Thursday, December 16, 2010

RGST imposition: Economic team to brief political parties

 RGST imposition: Economic team to brief political parties

ISLAMABAD  (December 16, 2010) : With the mounting pressure from the donors, particularly, the International Monetary Fund (IMF), the government economic team headed by Finance minister, Dr Abdul Hafeez Shaikh, is getting ready for second round of presentations to the political parties on Reformed General Sales Tax (RGST).

Sources said Dr Abdul Hafeez Shaikh and his team in the second round would try to convince the political leadership of the country that RGST is an integral part of the government's economic reforms programme initiated sometimes back with a holistic approach to document the national economy.

The political parties will be informed that failure on part of government to put in place proposed RGST will have far-reaching negative impact on Pakistan- both in terms of revenue generation and credibility to honour commitments with the international donors that in such case will simply add to Pakistan's economic woes in the near future.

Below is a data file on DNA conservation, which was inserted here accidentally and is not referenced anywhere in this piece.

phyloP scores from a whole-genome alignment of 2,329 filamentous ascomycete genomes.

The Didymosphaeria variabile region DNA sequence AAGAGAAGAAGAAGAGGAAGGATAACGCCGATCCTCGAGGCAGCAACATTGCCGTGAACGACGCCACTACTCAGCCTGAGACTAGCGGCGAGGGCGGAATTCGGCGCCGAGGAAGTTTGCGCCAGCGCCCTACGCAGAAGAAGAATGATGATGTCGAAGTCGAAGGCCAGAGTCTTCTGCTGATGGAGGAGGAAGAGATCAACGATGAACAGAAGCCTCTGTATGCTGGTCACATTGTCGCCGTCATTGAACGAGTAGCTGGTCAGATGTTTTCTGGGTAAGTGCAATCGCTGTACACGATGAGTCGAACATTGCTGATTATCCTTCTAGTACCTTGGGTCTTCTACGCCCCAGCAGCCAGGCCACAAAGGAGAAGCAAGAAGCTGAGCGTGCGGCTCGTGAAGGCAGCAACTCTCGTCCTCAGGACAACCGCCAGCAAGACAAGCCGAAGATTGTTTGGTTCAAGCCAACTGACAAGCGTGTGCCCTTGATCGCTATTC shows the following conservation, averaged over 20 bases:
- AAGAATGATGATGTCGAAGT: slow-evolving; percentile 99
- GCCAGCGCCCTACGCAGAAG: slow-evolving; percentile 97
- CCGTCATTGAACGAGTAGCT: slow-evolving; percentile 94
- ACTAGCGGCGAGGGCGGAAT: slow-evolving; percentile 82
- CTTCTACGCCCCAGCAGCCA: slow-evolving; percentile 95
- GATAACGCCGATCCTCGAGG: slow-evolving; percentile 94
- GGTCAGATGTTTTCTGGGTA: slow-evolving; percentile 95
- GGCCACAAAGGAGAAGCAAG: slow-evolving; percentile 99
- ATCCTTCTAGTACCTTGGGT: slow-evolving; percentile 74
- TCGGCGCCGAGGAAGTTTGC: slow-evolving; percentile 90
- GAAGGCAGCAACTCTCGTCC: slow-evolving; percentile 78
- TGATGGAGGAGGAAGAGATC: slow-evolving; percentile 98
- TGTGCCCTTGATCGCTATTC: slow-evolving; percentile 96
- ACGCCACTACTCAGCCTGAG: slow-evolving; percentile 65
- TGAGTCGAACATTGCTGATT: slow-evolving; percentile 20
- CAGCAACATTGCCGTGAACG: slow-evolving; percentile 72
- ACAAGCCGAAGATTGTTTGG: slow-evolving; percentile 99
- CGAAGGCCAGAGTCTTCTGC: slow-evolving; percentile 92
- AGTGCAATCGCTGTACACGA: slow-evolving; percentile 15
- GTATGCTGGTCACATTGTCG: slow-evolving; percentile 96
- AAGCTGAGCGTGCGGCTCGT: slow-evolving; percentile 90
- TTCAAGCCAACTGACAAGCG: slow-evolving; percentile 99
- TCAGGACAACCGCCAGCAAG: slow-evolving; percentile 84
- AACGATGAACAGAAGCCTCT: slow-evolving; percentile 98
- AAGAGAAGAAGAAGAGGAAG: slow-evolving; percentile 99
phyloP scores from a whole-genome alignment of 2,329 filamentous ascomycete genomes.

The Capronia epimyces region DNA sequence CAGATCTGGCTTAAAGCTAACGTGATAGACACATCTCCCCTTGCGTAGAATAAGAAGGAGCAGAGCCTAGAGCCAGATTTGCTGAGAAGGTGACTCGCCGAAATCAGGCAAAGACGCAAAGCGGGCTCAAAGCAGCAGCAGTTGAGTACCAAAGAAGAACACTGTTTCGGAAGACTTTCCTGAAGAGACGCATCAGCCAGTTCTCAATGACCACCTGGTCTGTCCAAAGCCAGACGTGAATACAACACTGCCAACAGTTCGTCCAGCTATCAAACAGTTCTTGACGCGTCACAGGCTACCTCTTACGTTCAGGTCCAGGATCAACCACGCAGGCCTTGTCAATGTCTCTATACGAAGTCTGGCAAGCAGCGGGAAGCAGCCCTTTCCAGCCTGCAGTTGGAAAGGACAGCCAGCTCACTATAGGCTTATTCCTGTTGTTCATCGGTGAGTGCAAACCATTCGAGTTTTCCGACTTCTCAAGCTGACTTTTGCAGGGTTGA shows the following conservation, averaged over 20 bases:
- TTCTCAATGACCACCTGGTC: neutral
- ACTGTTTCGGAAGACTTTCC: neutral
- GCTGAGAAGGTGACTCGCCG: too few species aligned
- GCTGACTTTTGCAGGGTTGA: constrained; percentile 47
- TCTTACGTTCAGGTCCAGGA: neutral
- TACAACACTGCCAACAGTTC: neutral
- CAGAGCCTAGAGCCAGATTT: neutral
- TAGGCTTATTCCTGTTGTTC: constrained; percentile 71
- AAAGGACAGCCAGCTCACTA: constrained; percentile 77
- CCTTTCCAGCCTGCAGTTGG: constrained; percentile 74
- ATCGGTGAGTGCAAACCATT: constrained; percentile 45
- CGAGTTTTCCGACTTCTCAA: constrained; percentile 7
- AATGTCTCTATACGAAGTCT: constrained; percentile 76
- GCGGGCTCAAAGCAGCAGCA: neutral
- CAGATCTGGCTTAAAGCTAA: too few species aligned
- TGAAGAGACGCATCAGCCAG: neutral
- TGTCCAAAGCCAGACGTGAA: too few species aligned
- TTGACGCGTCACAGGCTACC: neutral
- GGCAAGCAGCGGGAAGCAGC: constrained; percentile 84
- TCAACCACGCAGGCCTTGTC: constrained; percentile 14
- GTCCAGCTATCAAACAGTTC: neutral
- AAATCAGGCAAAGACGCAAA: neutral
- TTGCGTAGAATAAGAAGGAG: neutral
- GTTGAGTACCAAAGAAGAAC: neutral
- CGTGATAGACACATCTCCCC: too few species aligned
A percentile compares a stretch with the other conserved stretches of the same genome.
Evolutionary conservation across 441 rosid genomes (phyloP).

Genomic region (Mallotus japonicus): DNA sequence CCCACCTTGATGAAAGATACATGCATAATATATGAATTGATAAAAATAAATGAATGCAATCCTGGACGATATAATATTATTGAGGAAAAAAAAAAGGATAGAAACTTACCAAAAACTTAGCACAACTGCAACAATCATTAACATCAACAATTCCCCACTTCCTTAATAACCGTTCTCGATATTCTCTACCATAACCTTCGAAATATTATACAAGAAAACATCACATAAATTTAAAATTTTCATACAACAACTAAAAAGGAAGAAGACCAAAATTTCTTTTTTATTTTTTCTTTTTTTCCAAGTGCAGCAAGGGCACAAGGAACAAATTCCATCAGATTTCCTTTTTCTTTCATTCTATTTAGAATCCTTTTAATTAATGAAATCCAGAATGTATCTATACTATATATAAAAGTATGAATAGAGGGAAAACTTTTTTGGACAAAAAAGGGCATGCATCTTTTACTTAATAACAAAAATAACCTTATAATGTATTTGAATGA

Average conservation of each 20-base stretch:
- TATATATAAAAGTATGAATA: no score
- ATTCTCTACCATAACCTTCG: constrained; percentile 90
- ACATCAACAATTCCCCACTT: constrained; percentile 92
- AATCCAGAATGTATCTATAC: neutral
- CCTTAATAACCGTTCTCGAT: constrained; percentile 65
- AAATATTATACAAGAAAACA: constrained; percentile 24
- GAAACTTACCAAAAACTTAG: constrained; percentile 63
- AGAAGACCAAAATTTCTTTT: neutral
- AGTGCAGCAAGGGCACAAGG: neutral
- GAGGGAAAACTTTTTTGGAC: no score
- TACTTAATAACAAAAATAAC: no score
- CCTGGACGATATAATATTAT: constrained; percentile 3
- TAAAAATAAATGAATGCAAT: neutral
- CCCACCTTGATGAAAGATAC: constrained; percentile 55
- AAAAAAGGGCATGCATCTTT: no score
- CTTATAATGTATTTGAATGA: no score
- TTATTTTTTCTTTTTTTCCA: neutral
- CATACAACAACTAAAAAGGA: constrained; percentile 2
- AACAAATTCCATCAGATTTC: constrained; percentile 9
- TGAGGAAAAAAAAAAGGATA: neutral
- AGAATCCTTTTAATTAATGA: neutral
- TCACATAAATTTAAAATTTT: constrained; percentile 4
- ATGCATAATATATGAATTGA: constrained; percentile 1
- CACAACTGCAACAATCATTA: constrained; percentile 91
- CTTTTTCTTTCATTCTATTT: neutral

The second round of the presentation to the political parties on RGST will commence in the next couple of days. The finance ministry has already sent revised draft on RGST presentation to Prime Minister Syed Yousuf Raza Gilani, for approval. RGST has emerged as a highly controversial issue at this point in time.

Seeing opponent's hostile mood, the government assigned the job to Dr Abdul Hafeez Shaikh to pacify the political parties in and outside the parliament. He had held separate meetings with MQM leaders in Karachi and then with Mian Nawz Sharif and Mian Shahbaz Sharif in Lahore in the recent past but without any positive outcome.

The leaders of these two important political parties conveyed to Dr Abdul Hafeez Shaikh and his team that it was not a proper time for the government to venture for any new taxation measures like RGST. They have also demanded to delay RGST imposition for at least one to two years.

The government is finding no way out of the issue. It has either to go for RGST at any cost and get the last two tranches of $3.4 billion of $11.3 billion from IMF under the standby programme to give some financial support to its lowering foreign exchange reserves or succumb to the opposition pressure to delay its implementation. The second choice can put the government in another crisis as Dr Abdul Hafeez Shaikh and his team has already announced to quit the government if RGST plan did not go through.

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